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Iseley v. Talaber

September 29, 2006


The opinion of the court was delivered by: Chief Judge Kane


I. Introduction

Plaintiff Charles Iseley filed this civil rights action pursuant to 42 U.S.C. § 1983 on March 2, 2005, while an inmate at the State Correctional Institution at Houtzdale. He is currently confined in the Long Term Segregation Unit (LTSU) at the State Correctional Institution at Fayette, Pennsylvania. In the complaint Plaintiff alleges that Defendants denied him access to publications sent to him and ordered their destruction in retaliation for filing a state court mandamus action. Defendants are John Talaber, an assistant counsel for the Pennsylvania Department of Corrections ("DOC"), who represented the DOC in the state action brought by Plaintiff, and Jeffrey A Beard, the DOC's secretary who was the sole defendant named in the state action.*fn1

Presently pending is Plaintiff's motion for preliminary injunction wherein he seeks an order requiring Defendant Beard to transfer him from the LTSU at SCI-Fayette back to "the hole" at SCIHoutzdale. (Doc. 31.) He requests the return of two (2) boxes of personal property as well as his special privileges which include T.V., radio and regular commissary. Following an enlargement of time, Defendants responded to the motion on February 6, 2006. (Doc. 48.) A reply brief and exhibits were filed on February 23, 2006. (Docs. 51-53.) The motion is ripe for consideration and, for the reasons that follow, will be denied.

II. Background

In the underlying complaint in this action Plaintiff states that he was transferred to the LTSU at the Western State Correctional Facility in Pittsburgh in March of 2003. While housed there, his incoming pre-paid subscriptions and other publications were confiscated from the mail because they were not "wholly religious" in nature. He claims that he did not receive confiscation slips for these items and that some of them were destroyed. It is his contention that the confiscations were improper because inmates are permitted to receive these items pursuant to 37 Pa. Code § 93.2 and under DOC-ADM 801 through 803. Plaintiff states that because of this activity, he filed a state mandamus action in the Commonwealth Court of Pennsylvania naming Defendant Jeffrey Beard as the sole respondent. Defendant Talaber served as legal counsel to Beard in the case. It is Plaintiff's claim in the current case that in June of 2003, Defendants Beard and Talaber ordered that all of Plaintiff's remaining confiscated publications be destroyed, and that he not be permitted to send them elsewhere. Any further incoming publications were also to be destroyed. Plaintiff claims that these publications were to be used as legal exhibits in his state court lawsuit. He contends that Defendants took this action in retaliation for Plaintiff's filing the state action in violation of the First and Fourteenth Amendments.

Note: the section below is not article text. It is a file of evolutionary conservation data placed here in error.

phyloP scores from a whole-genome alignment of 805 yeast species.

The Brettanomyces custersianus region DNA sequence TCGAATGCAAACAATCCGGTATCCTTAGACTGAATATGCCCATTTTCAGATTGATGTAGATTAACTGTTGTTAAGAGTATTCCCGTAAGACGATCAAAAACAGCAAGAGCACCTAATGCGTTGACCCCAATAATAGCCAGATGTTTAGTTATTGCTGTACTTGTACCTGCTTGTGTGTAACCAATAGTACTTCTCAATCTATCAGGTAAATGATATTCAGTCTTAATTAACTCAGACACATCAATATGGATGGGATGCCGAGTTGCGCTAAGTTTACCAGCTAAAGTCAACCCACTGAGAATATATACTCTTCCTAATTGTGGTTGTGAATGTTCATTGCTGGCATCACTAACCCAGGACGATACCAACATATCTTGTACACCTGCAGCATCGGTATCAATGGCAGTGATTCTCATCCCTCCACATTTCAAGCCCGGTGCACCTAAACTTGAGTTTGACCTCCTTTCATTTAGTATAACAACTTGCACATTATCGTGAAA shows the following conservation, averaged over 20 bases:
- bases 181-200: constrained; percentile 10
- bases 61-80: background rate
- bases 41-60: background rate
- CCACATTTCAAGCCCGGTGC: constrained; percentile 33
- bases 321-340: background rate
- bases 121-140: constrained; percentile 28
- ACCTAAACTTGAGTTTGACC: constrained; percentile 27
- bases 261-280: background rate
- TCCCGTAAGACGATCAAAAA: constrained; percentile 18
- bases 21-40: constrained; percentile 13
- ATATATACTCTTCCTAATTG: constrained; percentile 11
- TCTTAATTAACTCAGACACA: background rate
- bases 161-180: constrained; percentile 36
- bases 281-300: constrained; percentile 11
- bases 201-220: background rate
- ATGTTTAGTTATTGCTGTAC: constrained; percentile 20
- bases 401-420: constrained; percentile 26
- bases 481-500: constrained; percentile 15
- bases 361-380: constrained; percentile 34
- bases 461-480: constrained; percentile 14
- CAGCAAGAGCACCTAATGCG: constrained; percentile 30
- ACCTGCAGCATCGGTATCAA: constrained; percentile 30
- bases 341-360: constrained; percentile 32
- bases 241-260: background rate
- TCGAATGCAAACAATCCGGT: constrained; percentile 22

The basis of Plaintiff's pending motion for preliminary injunction is his transfer to the LTSU at SCI-Fayette from SCI-Houtzdale, which he claims was retaliatory. Plaintiff contends that he was afforded no due process protections prior to his transfer and claims that confinement in the LTSU strips him of privileges such as TV, radio, commissary and receiving personal publications. He also claims that the conditions in the LTSU, which include continuous light and noise, are causing his health to deteriorate. Plaintiff seeks a court order directing his return to SCI-Houtzdale.

III. Legal Standard

Preliminary injunctive relief is extraordinary in nature and should issue in only limited circumstances. See American Tel. And Tel. Co. v. Winback and Conserve Program, Inc., 42 F.3d 1421, 1426-27 (3d Cir. 1994), cert. denied, 514 U.S. 1103 (1995). Moreover, issuance of such relief is at the discretion of the trial judge. Orson, Inc. v. Miramax, Film, Corp., 836 F. Supp. 309, 311 (E.D. Pa. 1993). "In the prison context, requests for injunctive relief must always be viewed with great caution because judicial restraint is especially called for in dealing with the complex and intractable problems of prison administration . . . . Further where a plaintiff requests injunctive relief that would require the court to interfere with the administration of a state prison, the court must consider the principles of federalism in determining the availability and scope of equitable relief." Riley v. Snyder, 72 F. Supp.2d 456, 459 (D.Del. 1999).